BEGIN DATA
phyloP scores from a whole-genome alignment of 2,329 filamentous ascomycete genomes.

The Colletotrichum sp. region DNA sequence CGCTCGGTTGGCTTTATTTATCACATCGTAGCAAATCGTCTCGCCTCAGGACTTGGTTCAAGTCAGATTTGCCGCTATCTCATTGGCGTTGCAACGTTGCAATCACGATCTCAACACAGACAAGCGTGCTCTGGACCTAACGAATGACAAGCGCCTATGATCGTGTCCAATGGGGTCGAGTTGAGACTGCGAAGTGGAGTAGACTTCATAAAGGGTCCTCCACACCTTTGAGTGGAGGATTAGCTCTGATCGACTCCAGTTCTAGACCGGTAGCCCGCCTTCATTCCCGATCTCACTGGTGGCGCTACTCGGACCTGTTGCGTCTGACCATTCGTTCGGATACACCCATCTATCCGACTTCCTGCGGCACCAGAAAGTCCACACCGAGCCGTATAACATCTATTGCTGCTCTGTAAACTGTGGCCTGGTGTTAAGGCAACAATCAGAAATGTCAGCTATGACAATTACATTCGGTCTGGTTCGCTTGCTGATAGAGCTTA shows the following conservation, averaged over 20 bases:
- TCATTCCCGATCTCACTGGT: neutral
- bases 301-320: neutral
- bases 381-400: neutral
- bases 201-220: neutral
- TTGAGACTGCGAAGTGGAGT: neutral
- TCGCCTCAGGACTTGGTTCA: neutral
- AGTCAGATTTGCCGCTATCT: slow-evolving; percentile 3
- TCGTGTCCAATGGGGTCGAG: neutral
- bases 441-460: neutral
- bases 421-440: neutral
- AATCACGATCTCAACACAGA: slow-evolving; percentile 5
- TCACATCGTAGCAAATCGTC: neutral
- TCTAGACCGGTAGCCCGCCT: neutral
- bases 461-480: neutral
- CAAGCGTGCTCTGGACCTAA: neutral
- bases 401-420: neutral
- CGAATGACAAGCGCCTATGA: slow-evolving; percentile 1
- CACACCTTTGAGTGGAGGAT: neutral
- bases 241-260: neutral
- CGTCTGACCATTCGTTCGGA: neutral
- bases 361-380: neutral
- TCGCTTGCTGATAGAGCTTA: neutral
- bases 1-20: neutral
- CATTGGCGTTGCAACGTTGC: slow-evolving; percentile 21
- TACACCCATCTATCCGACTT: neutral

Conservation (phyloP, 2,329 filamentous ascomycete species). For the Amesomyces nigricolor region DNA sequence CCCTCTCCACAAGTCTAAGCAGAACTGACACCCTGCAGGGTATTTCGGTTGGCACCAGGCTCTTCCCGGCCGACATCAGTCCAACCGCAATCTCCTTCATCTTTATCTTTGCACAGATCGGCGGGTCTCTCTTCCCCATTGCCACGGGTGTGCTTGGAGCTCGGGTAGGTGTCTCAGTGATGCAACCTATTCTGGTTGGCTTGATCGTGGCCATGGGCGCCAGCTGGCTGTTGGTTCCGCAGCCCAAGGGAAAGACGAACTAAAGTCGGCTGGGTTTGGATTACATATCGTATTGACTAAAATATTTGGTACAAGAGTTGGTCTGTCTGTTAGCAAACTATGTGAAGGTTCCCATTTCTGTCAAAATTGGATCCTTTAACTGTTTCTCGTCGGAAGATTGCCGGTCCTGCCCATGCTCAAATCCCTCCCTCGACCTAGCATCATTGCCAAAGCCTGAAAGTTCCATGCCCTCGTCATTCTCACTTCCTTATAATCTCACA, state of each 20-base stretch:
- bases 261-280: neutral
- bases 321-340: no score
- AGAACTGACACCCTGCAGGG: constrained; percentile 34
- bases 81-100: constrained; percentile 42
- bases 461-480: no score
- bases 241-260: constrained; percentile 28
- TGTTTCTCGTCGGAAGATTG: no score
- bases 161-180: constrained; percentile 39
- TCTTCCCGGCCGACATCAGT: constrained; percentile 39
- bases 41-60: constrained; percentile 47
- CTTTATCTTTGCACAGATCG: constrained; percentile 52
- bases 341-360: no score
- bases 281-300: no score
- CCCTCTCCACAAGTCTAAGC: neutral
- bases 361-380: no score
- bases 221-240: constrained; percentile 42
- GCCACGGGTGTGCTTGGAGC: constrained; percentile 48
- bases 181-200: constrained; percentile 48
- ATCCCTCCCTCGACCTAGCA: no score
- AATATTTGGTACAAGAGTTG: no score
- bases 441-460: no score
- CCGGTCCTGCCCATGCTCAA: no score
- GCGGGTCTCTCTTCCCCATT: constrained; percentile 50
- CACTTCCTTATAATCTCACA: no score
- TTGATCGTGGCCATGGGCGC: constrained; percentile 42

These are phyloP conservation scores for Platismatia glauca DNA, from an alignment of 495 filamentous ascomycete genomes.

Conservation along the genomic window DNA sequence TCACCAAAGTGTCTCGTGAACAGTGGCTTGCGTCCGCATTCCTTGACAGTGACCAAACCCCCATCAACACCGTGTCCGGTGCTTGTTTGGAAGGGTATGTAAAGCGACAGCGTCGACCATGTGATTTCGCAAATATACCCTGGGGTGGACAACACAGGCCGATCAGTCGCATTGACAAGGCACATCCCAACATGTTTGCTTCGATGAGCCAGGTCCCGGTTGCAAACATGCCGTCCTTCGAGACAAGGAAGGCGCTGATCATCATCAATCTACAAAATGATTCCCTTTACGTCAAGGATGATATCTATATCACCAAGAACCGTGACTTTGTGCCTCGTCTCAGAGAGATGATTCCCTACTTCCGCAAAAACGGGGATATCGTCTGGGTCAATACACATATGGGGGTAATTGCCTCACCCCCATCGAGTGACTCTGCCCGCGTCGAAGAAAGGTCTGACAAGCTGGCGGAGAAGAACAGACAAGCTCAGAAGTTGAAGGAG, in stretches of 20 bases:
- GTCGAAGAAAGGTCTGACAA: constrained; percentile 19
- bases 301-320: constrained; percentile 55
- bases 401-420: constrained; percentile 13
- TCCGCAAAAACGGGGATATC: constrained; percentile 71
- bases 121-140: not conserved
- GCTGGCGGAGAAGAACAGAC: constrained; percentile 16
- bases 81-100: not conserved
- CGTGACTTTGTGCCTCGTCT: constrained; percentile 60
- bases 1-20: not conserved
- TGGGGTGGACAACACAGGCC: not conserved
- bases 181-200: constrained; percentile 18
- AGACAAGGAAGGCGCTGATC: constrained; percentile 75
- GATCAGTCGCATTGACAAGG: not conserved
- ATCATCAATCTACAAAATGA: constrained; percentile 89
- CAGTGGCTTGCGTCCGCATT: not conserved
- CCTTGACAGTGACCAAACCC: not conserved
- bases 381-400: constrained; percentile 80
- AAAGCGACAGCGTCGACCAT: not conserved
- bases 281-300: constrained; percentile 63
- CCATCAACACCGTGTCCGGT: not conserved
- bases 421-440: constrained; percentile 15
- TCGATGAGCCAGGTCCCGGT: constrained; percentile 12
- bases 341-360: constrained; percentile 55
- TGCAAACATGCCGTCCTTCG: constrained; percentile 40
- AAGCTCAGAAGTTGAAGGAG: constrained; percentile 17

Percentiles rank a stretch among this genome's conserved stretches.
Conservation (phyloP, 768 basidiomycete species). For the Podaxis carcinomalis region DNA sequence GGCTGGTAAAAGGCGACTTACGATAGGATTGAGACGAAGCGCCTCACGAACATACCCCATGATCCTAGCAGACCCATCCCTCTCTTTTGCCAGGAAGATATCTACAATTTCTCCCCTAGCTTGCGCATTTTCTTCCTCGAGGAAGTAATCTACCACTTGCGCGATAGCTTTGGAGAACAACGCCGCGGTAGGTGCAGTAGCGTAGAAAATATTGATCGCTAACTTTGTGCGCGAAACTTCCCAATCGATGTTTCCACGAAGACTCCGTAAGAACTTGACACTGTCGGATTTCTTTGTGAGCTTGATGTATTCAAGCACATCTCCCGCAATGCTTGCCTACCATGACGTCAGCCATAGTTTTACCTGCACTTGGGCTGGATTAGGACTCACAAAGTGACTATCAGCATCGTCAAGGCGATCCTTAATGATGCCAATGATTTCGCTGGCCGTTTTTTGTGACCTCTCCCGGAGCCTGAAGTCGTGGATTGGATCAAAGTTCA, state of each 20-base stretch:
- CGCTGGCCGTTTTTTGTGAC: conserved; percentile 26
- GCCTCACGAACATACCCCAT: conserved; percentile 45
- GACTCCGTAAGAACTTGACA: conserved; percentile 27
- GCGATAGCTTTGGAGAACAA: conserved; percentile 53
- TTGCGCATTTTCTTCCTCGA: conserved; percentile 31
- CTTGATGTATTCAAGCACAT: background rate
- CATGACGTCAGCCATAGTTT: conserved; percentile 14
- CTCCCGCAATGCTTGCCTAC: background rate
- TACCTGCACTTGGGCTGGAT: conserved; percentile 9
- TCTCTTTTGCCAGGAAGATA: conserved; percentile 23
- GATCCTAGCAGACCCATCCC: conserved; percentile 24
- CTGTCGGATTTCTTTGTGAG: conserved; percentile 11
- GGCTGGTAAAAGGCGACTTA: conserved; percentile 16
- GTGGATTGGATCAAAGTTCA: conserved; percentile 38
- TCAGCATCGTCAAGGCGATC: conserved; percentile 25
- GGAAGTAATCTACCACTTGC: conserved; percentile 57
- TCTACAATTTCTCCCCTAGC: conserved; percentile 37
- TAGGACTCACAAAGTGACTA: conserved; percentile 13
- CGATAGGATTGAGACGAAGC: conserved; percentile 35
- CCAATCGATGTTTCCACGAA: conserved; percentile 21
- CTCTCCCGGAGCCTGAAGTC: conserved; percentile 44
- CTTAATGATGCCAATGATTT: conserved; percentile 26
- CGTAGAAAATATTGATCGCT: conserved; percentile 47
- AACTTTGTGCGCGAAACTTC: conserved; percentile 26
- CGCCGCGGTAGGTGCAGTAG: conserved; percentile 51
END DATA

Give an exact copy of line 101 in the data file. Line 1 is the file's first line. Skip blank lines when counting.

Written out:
- CGATAGGATTGAGACGAAGC: conserved; percentile 35